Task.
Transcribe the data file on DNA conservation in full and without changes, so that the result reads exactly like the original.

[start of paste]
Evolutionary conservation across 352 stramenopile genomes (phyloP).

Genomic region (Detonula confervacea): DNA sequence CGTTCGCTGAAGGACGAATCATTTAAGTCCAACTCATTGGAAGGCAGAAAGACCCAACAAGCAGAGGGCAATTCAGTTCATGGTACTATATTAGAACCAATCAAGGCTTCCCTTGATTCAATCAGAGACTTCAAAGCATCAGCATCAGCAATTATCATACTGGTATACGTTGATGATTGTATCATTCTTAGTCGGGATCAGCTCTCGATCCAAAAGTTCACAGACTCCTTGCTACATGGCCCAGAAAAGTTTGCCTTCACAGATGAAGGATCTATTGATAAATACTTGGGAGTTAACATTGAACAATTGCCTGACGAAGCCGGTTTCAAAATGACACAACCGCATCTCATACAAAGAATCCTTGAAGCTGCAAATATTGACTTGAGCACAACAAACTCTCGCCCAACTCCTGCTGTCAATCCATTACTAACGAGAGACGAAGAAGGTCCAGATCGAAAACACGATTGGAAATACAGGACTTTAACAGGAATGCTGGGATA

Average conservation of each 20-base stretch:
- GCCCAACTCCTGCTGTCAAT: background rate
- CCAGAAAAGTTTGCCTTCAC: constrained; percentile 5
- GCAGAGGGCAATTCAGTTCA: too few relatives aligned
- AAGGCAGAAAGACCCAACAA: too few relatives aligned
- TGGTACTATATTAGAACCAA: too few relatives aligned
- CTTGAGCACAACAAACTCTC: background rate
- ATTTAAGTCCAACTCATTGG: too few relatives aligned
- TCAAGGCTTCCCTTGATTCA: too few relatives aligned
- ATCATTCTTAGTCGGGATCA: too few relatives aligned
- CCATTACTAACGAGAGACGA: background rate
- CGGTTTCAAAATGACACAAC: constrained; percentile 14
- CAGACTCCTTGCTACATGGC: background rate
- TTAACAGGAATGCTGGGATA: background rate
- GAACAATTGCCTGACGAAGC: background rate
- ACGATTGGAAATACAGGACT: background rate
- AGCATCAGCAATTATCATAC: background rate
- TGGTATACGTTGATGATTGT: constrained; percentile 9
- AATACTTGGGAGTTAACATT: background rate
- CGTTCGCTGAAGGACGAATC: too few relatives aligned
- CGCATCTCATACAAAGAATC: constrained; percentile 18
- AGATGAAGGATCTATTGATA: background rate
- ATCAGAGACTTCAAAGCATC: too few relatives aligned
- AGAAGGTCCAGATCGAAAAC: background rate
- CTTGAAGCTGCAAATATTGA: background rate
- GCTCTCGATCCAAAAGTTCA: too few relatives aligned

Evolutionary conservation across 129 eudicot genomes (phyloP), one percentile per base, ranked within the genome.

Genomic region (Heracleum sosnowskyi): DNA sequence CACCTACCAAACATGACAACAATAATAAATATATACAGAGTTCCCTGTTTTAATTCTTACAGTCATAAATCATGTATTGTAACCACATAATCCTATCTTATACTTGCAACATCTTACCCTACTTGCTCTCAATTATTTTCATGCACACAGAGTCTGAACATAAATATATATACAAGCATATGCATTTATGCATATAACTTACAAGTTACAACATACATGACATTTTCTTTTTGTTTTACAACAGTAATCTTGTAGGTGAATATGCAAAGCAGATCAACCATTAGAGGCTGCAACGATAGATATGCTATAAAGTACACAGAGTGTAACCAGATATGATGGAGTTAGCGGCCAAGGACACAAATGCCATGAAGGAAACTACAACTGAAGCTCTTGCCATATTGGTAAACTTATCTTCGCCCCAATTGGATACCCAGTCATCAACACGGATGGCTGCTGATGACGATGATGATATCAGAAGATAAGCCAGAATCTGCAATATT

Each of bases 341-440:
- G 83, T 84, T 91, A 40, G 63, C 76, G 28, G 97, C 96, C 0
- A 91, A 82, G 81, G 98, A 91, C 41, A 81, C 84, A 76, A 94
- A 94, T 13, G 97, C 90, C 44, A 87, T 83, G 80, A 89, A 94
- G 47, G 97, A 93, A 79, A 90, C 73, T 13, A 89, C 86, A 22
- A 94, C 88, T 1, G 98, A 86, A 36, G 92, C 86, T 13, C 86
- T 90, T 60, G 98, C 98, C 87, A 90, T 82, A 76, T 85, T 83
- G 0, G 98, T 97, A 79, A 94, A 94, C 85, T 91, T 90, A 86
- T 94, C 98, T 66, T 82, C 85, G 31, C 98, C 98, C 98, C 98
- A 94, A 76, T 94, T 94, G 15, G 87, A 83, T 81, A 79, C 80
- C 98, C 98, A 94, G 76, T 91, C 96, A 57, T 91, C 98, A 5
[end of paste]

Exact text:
Evolutionary conservation across 352 stramenopile genomes (phyloP).

Genomic region (Detonula confervacea): DNA sequence CGTTCGCTGAAGGACGAATCATTTAAGTCCAACTCATTGGAAGGCAGAAAGACCCAACAAGCAGAGGGCAATTCAGTTCATGGTACTATATTAGAACCAATCAAGGCTTCCCTTGATTCAATCAGAGACTTCAAAGCATCAGCATCAGCAATTATCATACTGGTATACGTTGATGATTGTATCATTCTTAGTCGGGATCAGCTCTCGATCCAAAAGTTCACAGACTCCTTGCTACATGGCCCAGAAAAGTTTGCCTTCACAGATGAAGGATCTATTGATAAATACTTGGGAGTTAACATTGAACAATTGCCTGACGAAGCCGGTTTCAAAATGACACAACCGCATCTCATACAAAGAATCCTTGAAGCTGCAAATATTGACTTGAGCACAACAAACTCTCGCCCAACTCCTGCTGTCAATCCATTACTAACGAGAGACGAAGAAGGTCCAGATCGAAAACACGATTGGAAATACAGGACTTTAACAGGAATGCTGGGATA

Average conservation of each 20-base stretch:
- GCCCAACTCCTGCTGTCAAT: background rate
- CCAGAAAAGTTTGCCTTCAC: constrained; percentile 5
- GCAGAGGGCAATTCAGTTCA: too few relatives aligned
- AAGGCAGAAAGACCCAACAA: too few relatives aligned
- TGGTACTATATTAGAACCAA: too few relatives aligned
- CTTGAGCACAACAAACTCTC: background rate
- ATTTAAGTCCAACTCATTGG: too few relatives aligned
- TCAAGGCTTCCCTTGATTCA: too few relatives aligned
- ATCATTCTTAGTCGGGATCA: too few relatives aligned
- CCATTACTAACGAGAGACGA: background rate
- CGGTTTCAAAATGACACAAC: constrained; percentile 14
- CAGACTCCTTGCTACATGGC: background rate
- TTAACAGGAATGCTGGGATA: background rate
- GAACAATTGCCTGACGAAGC: background rate
- ACGATTGGAAATACAGGACT: background rate
- AGCATCAGCAATTATCATAC: background rate
- TGGTATACGTTGATGATTGT: constrained; percentile 9
- AATACTTGGGAGTTAACATT: background rate
- CGTTCGCTGAAGGACGAATC: too few relatives aligned
- CGCATCTCATACAAAGAATC: constrained; percentile 18
- AGATGAAGGATCTATTGATA: background rate
- ATCAGAGACTTCAAAGCATC: too few relatives aligned
- AGAAGGTCCAGATCGAAAAC: background rate
- CTTGAAGCTGCAAATATTGA: background rate
- GCTCTCGATCCAAAAGTTCA: too few relatives aligned

Evolutionary conservation across 129 eudicot genomes (phyloP), one percentile per base, ranked within the genome.

Genomic region (Heracleum sosnowskyi): DNA sequence CACCTACCAAACATGACAACAATAATAAATATATACAGAGTTCCCTGTTTTAATTCTTACAGTCATAAATCATGTATTGTAACCACATAATCCTATCTTATACTTGCAACATCTTACCCTACTTGCTCTCAATTATTTTCATGCACACAGAGTCTGAACATAAATATATATACAAGCATATGCATTTATGCATATAACTTACAAGTTACAACATACATGACATTTTCTTTTTGTTTTACAACAGTAATCTTGTAGGTGAATATGCAAAGCAGATCAACCATTAGAGGCTGCAACGATAGATATGCTATAAAGTACACAGAGTGTAACCAGATATGATGGAGTTAGCGGCCAAGGACACAAATGCCATGAAGGAAACTACAACTGAAGCTCTTGCCATATTGGTAAACTTATCTTCGCCCCAATTGGATACCCAGTCATCAACACGGATGGCTGCTGATGACGATGATGATATCAGAAGATAAGCCAGAATCTGCAATATT

Each of bases 341-440:
- G 83, T 84, T 91, A 40, G 63, C 76, G 28, G 97, C 96, C 0
- A 91, A 82, G 81, G 98, A 91, C 41, A 81, C 84, A 76, A 94
- A 94, T 13, G 97, C 90, C 44, A 87, T 83, G 80, A 89, A 94
- G 47, G 97, A 93, A 79, A 90, C 73, T 13, A 89, C 86, A 22
- A 94, C 88, T 1, G 98, A 86, A 36, G 92, C 86, T 13, C 86
- T 90, T 60, G 98, C 98, C 87, A 90, T 82, A 76, T 85, T 83
- G 0, G 98, T 97, A 79, A 94, A 94, C 85, T 91, T 90, A 86
- T 94, C 98, T 66, T 82, C 85, G 31, C 98, C 98, C 98, C 98
- A 94, A 76, T 94, T 94, G 15, G 87, A 83, T 81, A 79, C 80
- C 98, C 98, A 94, G 76, T 91, C 96, A 57, T 91, C 98, A 5